Thus, according to evolutionary psychologists, sociobiologists and those within the elite political and media establishment, the solution to overcoming inequality and injustice is not to challenge existing social structures upon which “reality” is based, but rather to alter the chemical composition of the human brain to accommodate it to this reality.

In extreme circumstances it has been used to justify the elimination of individuals altogether who challenge the prevailing orthodoxy and/or whose values are perceived to be a “drain on the taxpayer”.

Social Darwinism

Years before moving towards explicit racial genocide, the Nazis developed the notion of ‘useless mouths’ or ‘life unworthy of life’ to justify its killing of ‘undesirables’ or ‘low hanging fruit’. These ideas are a variant of nineteenth century ‘Social Darwinism’ and eugenicist theories.

The said theories adapted Darwin’s notion of the survival of the fittest to describe relationships within society or between nations and races as a perpetual evolutionary struggle in which the supposedly weaker or defective elements were weeded out by the strongest and the ‘fittest’ by natural selection.

Intellectual challenges to neoliberalism and evolutionary psychology help undermine the notion that rigid social stratification, inequality and injustice used to justify them, are inevitable. Indeed, prominent economists such as Joseph Stiglitz, Paul Krugman, Dani Rodrik and Jeffrey Sachs have for a long time been raising their voices against the neoliberal experiment.

What is self-evidently clear is that the current rigged economic system in which power is increasingly concentrated at the top, is not sustainable. The only thing preventing our ability to tackle extreme inequality is political will.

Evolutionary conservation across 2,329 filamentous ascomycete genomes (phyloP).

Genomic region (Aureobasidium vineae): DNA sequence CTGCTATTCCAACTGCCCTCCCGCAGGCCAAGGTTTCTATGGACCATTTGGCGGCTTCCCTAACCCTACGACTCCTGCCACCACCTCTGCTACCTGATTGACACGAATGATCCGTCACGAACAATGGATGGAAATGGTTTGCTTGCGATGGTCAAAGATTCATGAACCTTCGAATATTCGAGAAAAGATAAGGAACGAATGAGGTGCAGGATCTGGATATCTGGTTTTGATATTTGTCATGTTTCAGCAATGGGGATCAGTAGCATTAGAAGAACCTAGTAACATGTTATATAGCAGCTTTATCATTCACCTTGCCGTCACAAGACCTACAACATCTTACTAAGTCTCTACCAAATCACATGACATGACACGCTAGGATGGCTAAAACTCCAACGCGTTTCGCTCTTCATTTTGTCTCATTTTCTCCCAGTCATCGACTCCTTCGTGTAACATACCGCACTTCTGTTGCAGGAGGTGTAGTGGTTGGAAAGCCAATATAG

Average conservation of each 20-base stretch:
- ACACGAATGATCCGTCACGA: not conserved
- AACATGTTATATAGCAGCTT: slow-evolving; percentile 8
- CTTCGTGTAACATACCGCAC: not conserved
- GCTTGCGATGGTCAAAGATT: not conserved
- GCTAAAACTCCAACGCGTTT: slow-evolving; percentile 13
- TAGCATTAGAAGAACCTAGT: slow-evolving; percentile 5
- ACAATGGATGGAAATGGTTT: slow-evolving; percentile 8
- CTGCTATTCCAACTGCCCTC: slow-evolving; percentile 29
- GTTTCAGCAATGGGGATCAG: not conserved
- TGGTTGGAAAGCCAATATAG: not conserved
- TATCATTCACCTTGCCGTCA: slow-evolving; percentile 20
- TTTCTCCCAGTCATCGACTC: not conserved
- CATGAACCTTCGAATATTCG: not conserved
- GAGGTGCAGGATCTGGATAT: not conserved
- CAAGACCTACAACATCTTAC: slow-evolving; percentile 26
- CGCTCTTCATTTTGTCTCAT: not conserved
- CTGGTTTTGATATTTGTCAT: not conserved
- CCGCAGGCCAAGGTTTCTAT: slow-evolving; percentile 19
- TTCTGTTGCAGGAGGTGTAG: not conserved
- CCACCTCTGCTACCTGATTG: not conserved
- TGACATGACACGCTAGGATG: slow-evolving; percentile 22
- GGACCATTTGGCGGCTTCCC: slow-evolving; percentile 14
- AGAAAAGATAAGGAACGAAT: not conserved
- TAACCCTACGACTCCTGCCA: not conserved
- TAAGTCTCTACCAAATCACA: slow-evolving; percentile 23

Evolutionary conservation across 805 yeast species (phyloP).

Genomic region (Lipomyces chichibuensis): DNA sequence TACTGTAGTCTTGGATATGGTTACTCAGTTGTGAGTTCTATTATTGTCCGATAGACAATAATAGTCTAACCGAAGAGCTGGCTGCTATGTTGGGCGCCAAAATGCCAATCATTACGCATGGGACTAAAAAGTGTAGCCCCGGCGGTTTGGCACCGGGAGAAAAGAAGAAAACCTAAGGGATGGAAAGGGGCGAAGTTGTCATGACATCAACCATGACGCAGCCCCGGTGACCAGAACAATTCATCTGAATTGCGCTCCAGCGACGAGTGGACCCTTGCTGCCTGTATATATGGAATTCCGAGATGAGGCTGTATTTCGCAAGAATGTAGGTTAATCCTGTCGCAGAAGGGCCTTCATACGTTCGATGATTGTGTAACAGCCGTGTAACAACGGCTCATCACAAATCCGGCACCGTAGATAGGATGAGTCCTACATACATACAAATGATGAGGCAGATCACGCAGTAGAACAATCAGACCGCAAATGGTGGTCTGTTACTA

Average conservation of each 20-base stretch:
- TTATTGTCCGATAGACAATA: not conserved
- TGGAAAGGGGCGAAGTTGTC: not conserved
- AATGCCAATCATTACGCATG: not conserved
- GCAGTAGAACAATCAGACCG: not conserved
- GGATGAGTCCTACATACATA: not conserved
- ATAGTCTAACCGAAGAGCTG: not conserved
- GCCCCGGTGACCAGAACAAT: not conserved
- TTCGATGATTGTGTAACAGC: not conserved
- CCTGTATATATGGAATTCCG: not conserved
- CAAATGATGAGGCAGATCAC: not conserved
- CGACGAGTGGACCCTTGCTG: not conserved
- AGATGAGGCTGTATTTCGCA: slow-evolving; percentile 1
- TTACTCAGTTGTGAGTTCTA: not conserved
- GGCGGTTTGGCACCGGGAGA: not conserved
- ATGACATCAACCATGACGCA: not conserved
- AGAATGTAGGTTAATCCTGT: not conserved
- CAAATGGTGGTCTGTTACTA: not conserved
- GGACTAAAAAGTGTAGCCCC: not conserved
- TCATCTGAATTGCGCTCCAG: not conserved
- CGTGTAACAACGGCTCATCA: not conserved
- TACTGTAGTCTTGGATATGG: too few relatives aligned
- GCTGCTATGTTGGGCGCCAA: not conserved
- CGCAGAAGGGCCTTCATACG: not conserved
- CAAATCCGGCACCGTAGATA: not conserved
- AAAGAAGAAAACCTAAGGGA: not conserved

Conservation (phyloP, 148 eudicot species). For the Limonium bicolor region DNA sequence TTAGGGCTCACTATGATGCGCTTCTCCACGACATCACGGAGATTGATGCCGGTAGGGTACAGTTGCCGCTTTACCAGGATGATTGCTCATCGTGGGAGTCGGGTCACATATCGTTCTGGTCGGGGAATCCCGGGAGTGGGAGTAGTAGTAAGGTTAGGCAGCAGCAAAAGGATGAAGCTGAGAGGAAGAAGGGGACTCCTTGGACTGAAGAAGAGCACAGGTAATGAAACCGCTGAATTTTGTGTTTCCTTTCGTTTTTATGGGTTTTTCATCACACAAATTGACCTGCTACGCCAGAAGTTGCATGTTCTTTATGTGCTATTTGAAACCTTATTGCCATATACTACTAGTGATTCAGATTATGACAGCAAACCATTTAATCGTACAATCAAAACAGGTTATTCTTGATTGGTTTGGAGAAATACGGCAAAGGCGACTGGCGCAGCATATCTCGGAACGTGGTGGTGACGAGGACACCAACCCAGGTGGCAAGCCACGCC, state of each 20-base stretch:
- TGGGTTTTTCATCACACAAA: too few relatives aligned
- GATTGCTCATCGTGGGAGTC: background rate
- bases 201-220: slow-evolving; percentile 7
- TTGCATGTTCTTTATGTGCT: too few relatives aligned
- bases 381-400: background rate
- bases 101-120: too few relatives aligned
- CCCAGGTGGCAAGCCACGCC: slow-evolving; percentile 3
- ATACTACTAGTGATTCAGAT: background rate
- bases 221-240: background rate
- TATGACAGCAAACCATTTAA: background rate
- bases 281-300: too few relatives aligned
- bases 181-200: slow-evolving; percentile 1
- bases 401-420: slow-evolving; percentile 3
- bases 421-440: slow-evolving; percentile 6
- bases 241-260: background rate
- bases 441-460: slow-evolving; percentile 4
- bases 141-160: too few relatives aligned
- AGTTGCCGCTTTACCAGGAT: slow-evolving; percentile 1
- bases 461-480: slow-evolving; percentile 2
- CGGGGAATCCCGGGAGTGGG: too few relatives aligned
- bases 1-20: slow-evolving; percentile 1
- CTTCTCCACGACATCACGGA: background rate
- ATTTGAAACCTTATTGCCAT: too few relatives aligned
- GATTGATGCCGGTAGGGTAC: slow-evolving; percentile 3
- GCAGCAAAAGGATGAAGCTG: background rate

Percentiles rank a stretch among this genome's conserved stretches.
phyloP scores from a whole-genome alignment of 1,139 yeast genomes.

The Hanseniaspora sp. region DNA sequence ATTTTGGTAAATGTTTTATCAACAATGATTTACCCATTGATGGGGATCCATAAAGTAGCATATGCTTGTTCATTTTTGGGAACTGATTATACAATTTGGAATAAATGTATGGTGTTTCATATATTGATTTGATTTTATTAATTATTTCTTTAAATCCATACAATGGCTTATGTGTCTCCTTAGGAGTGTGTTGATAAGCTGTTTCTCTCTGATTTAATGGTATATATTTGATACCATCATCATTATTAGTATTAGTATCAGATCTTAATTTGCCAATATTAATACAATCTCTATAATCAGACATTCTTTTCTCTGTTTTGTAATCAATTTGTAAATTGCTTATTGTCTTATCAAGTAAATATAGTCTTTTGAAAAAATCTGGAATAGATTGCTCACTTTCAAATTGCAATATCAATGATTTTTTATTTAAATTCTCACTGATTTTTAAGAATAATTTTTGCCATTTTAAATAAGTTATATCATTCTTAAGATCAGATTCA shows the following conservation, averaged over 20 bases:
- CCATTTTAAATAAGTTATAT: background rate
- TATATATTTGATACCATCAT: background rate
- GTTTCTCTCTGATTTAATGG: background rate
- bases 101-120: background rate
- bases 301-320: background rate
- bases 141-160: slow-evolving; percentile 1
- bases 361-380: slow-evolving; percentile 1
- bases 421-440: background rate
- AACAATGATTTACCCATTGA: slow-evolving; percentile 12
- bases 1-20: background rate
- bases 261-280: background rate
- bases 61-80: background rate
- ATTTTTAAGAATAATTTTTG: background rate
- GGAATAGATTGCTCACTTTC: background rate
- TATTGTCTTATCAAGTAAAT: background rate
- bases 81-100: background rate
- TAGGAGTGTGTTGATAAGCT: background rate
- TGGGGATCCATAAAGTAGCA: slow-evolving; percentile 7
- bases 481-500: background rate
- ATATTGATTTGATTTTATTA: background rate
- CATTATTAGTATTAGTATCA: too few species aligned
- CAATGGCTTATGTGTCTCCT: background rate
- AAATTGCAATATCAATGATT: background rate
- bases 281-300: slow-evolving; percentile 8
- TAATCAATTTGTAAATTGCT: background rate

At the next election voters will be faced with a clear choice – either to maintain the status quo by returning the Conservatives to power or, alternatively, to engender a paradigm shift by electing a Labour government. If future Don Lane’s are to be avoided, then we have no alternative other than to ensure a Corbyn victory.

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‘No one is left to speak for me.’

By Daniel Margrain

The systematic redistribution of wealth from the poorest to the richest which began under Thatcher, continued under Blair and currently is increasing at a pace under Cameron, is emblematic of the relationship between welfare state retrenchment and the notion of the role of the state as facilitator of welfare handouts to the corporate sector.

Farm subsidies, public sector asset stripping, corporate tax avoidance and evasion, government share giveaways and housing benefit subsidies are just some of the ways in which the richest 1,000 people in Britain have seen their wealth increase by a massive £155bn since the economic crisis of 2008.

Meanwhile, in June this year, the UK government announced £12 billion of welfare cuts that included the abolition of working tax credits to the poorest and the top down reorganisation of the NHS brought about by the 2012 Health and Social Care Act which removes the duty of the Secretary of State for Health to provide a comprehensive service. The act requires up to 49 percent of services to be tendered out to “any qualified provider” . This will rapidly lead to the privatisation of the NHS in England and Wales.

The punitive attacks on the unemployed, sick and disabled have been stepped up resulting in 500,000 people using food banks in addition to increasing rates of depression, anxiety and incidences of suicides among those on benefits. In social care, a combination of cuts of around 30 percent to local authority budgets since 2010, increasingly restrictive eligibility criteria for services, and inadequate personal budgets will leave millions without the support they need.

Finally, the reduction in housing benefit to the unemployed allied to the bedroom tax is a double whammy that has resulted in growing rates of homelessness and/or the social cleansing and displacement of entire communities, many of them long established.

What are these attacks on the welfare state about? The government have long argued that they are needed in order to reduce the budget deficit. But on the very same day that the bedroom tax was announced in parliament (estimated to “save” the Treasury £480 million) the top rate of tax in the UK was cut from 50 percent to 45 percent, resulting in a loss of revenue of £1 billion.